On the competition day of I tried not to get shaken by the other finalists. Watching them freak out too was not helping, so instead I went off to review my slides a couple times before showtime. I was the first to present. Sure every minute of that day was nerve wrecking, but once my mic was set up and I was standing in front of the crowd with the power point clicker in my hand, I felt calm and ready.

Stay tuned for my post on How to Pitch Your Business.

April 15, 2009

Signs That You're an Entrepreneur

If I could only list 3…

1. You see quality solutions everywhere
2. "Rainmaker" is a serious word
3. Your enthusiasm is contagious

1. When you're in the car, do you simply accept the fact that your cup holder only holds a medium sized cup and that when you place a water bottle in it, it topples over? Or are you the one who says "What if I came up with a new cup holder that expanded and had higher sides to keep bottles in place?" If you're consistently seeking quality solutions to daily problems, one of these solutions might just be the perfect start-up business.

2. If you set your mind to something, can you make it happen? Do you start out with a project concept and follow through? Can your friends consistently rely on you? If so, you're probably a rainmaker. Anyone can have a good idea, but it's the rainmaker that turns an idea into a great business.

3. Behind any solid business is a solid team. How do you find your dream team? By spreading your enthusiasm. If your team is as excited about your business as you are, then they'll be just as determined as you are to make it succeed.

Entrepreneur Since the Fourth Grade

Back in the day I designed a clothing line for troll dolls. In my spare time I created a headhunting business, signing actual checks and reading resumes. I even partnered with my next-door neighbor and we opened up our own pharmacy. I created a game that mixed treasure hunting with hide-and-seek. In less than a week, I wrote a play…for my Barbies. I guess you could say I was pretty accomplished by the age of eight. If you knew me back then, you’re probably laughing right now because you played these games/mini businesses with me.

For me, entrepreneurship revealed itself early on. Just like the kid who plays dress up and becomes a fashion designer, I recruited my friends for my pretend businesses in preparation for a real life start-up.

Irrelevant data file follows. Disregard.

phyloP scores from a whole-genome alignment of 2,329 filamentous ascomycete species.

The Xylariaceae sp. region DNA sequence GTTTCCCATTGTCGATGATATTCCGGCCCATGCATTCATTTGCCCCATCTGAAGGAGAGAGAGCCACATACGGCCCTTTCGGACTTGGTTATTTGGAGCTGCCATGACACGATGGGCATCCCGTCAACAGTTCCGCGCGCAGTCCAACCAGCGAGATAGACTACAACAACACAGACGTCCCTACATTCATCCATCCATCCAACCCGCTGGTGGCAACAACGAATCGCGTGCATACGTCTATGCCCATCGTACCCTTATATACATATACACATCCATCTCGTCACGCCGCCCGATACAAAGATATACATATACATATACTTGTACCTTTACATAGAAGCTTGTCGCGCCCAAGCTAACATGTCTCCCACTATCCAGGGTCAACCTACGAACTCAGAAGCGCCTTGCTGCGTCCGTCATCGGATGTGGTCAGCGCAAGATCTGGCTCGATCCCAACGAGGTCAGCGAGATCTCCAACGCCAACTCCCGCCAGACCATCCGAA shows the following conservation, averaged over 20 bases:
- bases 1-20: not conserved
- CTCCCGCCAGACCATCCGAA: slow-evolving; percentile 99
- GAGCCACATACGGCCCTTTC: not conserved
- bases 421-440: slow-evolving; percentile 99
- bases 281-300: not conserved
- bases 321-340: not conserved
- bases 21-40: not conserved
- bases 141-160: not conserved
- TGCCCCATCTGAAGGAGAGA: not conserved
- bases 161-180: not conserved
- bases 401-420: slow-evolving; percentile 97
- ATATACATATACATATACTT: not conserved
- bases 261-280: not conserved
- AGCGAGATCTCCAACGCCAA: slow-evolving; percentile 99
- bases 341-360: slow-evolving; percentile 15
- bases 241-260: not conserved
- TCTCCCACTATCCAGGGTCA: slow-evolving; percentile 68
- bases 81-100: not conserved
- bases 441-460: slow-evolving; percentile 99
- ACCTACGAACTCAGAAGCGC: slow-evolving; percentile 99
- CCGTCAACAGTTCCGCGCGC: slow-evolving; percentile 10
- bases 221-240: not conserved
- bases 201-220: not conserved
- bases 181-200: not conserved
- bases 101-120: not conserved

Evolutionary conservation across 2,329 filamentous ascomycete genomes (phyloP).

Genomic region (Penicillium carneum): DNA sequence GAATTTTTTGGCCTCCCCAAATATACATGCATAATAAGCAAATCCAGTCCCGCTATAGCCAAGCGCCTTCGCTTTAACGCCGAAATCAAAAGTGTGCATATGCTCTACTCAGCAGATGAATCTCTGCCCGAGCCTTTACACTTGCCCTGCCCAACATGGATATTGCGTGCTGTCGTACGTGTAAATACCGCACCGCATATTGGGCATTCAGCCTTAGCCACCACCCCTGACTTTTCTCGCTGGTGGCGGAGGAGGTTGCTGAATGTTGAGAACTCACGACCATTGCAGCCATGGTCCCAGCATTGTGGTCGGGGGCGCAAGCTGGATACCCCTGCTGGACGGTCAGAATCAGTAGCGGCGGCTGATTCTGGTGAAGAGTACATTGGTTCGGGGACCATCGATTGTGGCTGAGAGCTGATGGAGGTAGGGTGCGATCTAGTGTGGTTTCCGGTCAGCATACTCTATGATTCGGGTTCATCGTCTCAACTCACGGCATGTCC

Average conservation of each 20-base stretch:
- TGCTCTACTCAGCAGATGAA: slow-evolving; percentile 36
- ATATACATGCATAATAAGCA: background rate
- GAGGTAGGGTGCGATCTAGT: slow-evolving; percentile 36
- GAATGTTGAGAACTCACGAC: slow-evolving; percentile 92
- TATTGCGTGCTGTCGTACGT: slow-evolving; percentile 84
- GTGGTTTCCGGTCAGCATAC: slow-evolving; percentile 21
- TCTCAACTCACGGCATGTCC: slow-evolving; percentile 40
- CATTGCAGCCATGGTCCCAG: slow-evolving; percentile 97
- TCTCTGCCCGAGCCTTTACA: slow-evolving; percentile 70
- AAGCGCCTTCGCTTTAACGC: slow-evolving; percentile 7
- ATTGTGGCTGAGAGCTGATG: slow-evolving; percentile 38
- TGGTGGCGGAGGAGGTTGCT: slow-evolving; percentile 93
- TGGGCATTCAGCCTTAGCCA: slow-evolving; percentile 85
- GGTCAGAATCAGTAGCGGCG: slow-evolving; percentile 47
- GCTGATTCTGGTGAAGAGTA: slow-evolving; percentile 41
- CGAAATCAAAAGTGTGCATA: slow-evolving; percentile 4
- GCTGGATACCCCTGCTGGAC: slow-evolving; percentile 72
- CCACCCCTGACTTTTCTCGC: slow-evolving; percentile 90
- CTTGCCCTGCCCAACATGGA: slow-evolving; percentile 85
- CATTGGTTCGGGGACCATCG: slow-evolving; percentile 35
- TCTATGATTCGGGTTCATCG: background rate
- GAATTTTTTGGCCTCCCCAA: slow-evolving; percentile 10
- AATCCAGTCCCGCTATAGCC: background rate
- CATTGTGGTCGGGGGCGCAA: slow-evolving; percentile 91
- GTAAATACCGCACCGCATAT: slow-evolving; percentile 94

I’m twenty-three now and running College Media, my dream business, and I love it. The downside/upside? It’s a rollercoaster. Just like the Shockwave at Kings Dominion. The summer after fifth grade when Jessie Tischler and I were finally tall enough to ride the only roller coaster that strapped you down in a standing position—yeah, it’s kind of like that.

One day an advertiser says “yes!” The next day she says “no.” One day the articles are running on schedule and looking hot, the next day there’s a blank page staring at me on the layout saying, “You’re going to the printer tomorrow, what’s your backup plan?” One day I start at 9am and I’m finished by 6pm, the next I start at 9am and I’m lucky if I'm finished 3am. But I have to say the best work really does happen after midnight (maybe I’ll always be a college student at heart.)

And I know what you’re thinking, “Haha, 9am, that’s funny.” Okay, okay, so maybe I don’t always wake up early, but I really do try to wake up by 8:30. I just end up starting that workday in pajamas…

April 14, 2009

The 23 Year Old Publisher

Welcome to my very first blog! I'm 23 and I'm the CEO and Publisher of a media company called College Media Group.

It all began with an idea I had to start a magazine for college students, by college students, called [shock] College. Not only would the magazine serve as a resource for students (with articles covering the academic issues such as tailoring your resume to the real life social issues, such as living with a drug-dealing roommate) but also as an opportunity for aspiring student journalists and photographers to get their work published and distributed to students worldwide. I started working on the first issue May 2007 during my senior year of college at the University of Maryland. I decided to start small with just 5,000 magazines at Maryland—“start small and make it great, then grow” was the plan. College magazine officially released September 2007. It was a beautiful, 32-page glossy with Rachel Wood, freshman and aspiring actress, on the cover.

Today we're on our sixth issue of College magazine, we distribute to nine universities in the DC/Baltimore area, we launched our website: www.collegemagazine.com, every three weeks we release our College e-newsletter and we run College events. College Media has come a long way from just a magazine and this is only the beginning.

I work with an amazing team of students and professionals and minute-by-minute College Media gets bigger and better. Every day, working on the business is an adventure; there are some things you plan for but there are so many surprises along the way.

Simply put, I love what I do! I hope this blog will serve as a resource for you and other young entrepreneurs. Sure our parents wish we were working the always-dependable 9-5, but life is just more exciting when you're running your dream business.